Global groups attempt to tackle wildlife trafficking

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HCM CITY — International and national organisations came together at two-day workshop last Thursday to promote co-operation in tackling illegal trans-boundary wildlife trade.

"This workshop is a unique opportunity for key enforcement agencies from Viet Nam and international organisations to learn from each other and co-ordinate efforts against international wildlife crimes," said Ha Cong Tuan, deputy director of the Directorate of Forestry.

Vietnamese and international enforcement agencies have shared challenges and best methods in combating illegal wildlife trade with the goal of enhancing existing mechanisms in controlling illegal cross-border trade. Discussions included ways to use knowledge of enforcement experts in other fields of illegal trade, such as international drugs and human trafficking.

Despite an increase in enforcement efforts by international organisations and governments to control illegal wildlife trade at the national, regional and global level, the practice continues in many countries, threatening several species including tigers, rhinos and elephants with extinction.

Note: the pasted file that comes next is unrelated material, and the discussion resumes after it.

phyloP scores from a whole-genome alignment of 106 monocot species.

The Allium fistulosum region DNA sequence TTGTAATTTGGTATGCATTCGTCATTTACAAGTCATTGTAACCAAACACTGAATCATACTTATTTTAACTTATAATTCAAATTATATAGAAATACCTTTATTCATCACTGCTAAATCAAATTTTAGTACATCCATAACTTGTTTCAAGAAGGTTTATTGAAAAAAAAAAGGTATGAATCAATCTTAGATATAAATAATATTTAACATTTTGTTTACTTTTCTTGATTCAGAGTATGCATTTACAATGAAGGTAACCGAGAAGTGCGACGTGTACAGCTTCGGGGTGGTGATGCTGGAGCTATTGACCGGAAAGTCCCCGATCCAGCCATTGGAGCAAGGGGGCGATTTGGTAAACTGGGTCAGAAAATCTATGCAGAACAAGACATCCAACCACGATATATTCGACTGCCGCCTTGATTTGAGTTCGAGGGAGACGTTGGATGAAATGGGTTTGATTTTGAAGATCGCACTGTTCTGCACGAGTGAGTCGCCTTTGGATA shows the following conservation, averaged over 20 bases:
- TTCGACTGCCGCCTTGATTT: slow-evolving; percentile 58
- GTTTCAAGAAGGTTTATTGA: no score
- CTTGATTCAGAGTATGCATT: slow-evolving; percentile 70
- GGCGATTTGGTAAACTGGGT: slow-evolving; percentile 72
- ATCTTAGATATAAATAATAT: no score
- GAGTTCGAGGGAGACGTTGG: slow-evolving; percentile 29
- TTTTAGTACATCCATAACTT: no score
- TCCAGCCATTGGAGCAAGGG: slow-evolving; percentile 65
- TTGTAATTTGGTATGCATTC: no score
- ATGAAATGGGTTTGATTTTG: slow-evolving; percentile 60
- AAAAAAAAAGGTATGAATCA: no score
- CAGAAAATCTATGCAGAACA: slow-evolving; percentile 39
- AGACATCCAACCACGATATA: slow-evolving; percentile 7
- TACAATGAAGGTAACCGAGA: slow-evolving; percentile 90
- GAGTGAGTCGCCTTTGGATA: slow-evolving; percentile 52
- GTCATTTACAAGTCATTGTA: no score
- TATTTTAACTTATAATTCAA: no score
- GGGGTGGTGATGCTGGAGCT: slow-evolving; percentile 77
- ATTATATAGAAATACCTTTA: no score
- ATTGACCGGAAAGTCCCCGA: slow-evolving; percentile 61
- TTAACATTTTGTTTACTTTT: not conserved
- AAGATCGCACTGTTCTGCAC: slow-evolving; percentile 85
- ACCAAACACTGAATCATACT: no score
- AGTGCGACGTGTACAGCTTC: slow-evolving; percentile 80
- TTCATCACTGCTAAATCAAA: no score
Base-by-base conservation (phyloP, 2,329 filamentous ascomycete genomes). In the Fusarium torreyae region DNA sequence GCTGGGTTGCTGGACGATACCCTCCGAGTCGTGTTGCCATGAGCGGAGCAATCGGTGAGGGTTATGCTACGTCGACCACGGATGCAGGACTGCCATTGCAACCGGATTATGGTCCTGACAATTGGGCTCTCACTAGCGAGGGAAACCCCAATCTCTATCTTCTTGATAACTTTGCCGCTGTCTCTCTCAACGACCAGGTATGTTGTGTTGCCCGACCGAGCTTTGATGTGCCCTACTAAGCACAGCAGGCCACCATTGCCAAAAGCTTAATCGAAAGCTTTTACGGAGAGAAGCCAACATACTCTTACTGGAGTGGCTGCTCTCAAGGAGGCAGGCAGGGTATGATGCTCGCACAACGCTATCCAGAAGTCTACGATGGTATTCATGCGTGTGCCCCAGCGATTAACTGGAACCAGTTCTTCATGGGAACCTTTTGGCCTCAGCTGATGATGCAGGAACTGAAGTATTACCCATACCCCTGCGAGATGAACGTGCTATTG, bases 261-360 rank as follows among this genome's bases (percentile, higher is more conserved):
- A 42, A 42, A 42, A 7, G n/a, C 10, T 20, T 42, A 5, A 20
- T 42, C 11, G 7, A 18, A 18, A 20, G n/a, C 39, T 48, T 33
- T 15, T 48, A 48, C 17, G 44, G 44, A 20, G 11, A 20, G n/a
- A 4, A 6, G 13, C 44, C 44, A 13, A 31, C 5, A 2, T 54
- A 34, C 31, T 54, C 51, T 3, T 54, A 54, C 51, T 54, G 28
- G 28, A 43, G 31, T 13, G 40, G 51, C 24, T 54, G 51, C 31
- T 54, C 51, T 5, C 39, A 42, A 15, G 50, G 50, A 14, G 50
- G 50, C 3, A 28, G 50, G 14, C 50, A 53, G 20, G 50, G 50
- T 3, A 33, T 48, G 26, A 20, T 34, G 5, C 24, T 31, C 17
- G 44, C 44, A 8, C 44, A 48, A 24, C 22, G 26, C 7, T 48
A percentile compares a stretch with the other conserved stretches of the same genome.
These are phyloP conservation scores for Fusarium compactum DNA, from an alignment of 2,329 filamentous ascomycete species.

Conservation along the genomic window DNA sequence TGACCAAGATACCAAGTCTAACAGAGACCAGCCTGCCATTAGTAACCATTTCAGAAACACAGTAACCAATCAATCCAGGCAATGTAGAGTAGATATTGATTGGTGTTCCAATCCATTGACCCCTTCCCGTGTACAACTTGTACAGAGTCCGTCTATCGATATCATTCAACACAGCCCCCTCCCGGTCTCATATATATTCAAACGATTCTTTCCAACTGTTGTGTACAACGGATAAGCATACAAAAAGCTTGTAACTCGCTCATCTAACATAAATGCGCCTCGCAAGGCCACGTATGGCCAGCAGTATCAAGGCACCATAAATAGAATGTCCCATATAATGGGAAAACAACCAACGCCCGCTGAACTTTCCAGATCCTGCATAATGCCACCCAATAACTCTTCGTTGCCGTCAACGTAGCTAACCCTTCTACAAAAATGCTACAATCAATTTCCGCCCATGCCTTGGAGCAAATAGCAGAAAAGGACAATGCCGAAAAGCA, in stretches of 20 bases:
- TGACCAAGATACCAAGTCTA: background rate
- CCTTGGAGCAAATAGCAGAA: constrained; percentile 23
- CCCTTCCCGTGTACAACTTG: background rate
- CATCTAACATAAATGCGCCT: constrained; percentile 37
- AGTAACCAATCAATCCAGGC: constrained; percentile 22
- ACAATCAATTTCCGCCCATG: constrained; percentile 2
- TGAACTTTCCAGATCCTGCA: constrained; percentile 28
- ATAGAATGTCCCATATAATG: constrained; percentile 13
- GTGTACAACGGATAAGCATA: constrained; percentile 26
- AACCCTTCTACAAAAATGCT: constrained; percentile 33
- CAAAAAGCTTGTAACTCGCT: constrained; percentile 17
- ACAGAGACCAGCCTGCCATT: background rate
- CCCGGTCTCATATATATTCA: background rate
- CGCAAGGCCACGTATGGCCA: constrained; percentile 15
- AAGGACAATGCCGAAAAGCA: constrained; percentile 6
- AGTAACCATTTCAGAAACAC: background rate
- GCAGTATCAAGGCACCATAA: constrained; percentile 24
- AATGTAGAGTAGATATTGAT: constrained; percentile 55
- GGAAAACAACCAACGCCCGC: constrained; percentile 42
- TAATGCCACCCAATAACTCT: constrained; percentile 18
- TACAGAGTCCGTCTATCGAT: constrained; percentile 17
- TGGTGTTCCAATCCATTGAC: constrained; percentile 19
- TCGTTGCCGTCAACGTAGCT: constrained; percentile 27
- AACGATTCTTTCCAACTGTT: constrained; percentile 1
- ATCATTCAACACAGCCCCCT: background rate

Complex routes involving organised trans-boundary crimes connect illegal wildlife to consumers around the world. Southeast Asia, including Viet Nam, has become both a consumer of wildlife and a conduit of products destined for other countries.

The workshop had a special focus on the illegal tiger trade.

In 2010, this iconic species has received a great deal of international attention, culminating in the International Tiger Forum held in St Petersburg, Russia late last month, where delegates from tiger-range States, including Viet Nam, signed commitments to protect Tigers, Tiger prey and Tiger habitat in order to increase the world's tiger population by the year 2022 to 7,000 from the current 3,200 individual tigers remaining.

"The hope is that discussions such as these, which draw on the expertise of both international and local agencies, will aid in the global fight against illegal trade in key species such as the Tiger," said Dr William Schaedla, Director of TRAFFIC Southeast Asia, the wildlife trade monitoring organisation providing technical support for the event.

Around 30 Vietnamese representatives including forest rangers, law enforcement officials and officials of the Directorate of Forestry attended the workshop. — VNS

Post from: Vietnam News

Dec 8, 2010

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